The Lord Mayor of York Cllr Keith Orrell had a busy day when he and the rest of the Civic Party visited the Foxwood area yesterday.
First up was the unveiling of an interpretation board at the newly renamed Dickson Park (Tedder Road)
Sir William Forster Dickson had a varied RAF career which started in the First World War
The Civic Party later dropped in at the Foxwood “Hub”. This is an increasingly popular event held each Friday lunchtime at the Foxwood Community Centre. Pictured here with officers for the Foxwood Residents Association
The Lord Mayor of York will officially name a park in recognition of one of the pioneers of the RAF today.
The RAF celebrates its 100th anniversary this year. 2018 is also the centenary of the end of World Ward 1.
The park on Tedder Road will officially be known as “Dickson Park” from 12:00 noon when the Lord Mayor will unveil an interpretation board. The board tells the story of Sir William Forster Dickson who was one of the early aviators during WW1 and who became one of the founders of the RAF. A road in Foxwood was named after him but the connection was lost some 20 years ago when the road disappeared during redevelopment work.
The link is being reestablished today.
The Civic party will also travel to the Foxwood Community Centre where they will joining in with activities at the weekly residents “hub”.
The interpretation board has been funded by voluntary donations with support from Indigo Greens estate agents.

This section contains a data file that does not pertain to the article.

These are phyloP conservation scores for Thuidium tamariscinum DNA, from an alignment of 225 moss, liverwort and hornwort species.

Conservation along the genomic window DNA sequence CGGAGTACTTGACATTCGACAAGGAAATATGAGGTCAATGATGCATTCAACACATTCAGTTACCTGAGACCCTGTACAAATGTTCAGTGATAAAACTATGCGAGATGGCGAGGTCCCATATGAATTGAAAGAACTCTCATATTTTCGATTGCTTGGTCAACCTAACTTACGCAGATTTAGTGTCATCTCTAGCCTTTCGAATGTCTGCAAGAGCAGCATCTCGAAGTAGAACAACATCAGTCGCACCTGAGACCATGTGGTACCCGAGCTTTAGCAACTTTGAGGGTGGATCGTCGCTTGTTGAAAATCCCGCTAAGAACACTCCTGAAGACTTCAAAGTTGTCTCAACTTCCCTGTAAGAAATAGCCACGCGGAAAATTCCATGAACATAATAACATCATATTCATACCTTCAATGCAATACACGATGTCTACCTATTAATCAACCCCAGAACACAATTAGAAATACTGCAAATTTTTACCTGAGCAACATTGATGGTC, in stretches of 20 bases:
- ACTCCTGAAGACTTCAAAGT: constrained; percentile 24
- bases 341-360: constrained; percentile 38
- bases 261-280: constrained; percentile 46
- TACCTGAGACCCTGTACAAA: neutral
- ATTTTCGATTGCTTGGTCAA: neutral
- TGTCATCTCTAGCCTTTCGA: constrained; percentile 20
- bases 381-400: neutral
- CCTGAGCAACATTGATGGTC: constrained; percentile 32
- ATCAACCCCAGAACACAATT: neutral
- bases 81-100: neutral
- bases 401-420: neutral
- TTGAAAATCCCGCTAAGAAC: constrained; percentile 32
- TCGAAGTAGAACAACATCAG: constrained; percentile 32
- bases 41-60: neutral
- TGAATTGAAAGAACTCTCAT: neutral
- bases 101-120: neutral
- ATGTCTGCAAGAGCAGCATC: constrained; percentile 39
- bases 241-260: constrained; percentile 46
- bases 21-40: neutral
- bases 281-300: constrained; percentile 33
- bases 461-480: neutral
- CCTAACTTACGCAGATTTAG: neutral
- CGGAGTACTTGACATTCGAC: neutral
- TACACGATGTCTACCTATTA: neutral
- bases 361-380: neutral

. It forms one of a range of events taking place on the west of the City over the next couple of weeks. On 10th November volunteers will be cleaning WW1 gravestones in St Stephens churchyard while on 11th November a newly refurbished Acomb War Memorial will host a special Remembrance Day service.
Acomb War Memorial – Civic Trust notice
According to the York Civic Trust, restoration of the stonework on the Acomb War Memorial should be completed next week.
They promise, in a poster attached to the (ugly) security barriers which currently protect the monument, that their work will be completed “before the middle of October”.
They promise that a remembrance ceremony will take place on 11th November – the 100 year anniversary of the end of the First World War. St Stephen’s Church confirm that they will be holding a service of remembrance, part of which will be held at the Acomb War Memorial on 11th November.
Progress on other commemorative work in the memorial gardens has been slow.
The Westfield Ward Committee promised to fund the provision of a path, from the entrance to the memorial, in an attempt to make access for disabled people and wheelchair users easier. The work has not yet started.
The Ward Committee also promised to fund “crown thinning” of some of the trees on the site in an attempt to encourage flower growth. Reducing the amount of vegetation would also have the effect of improving visibility into the gardens, making anti social behaviour less likely.
The Council sign – which prohibits alcohol consumption on The Green – is only just coming back into view as the leaves fall.
Sadly the rotten fence posts which were left in the gardens a few weeks ago are still there despite being reported to the council for removal.
So a lot still to do.
Dumped rotten fencing in memorial garden
Well camouflaged alcohol prohibition notice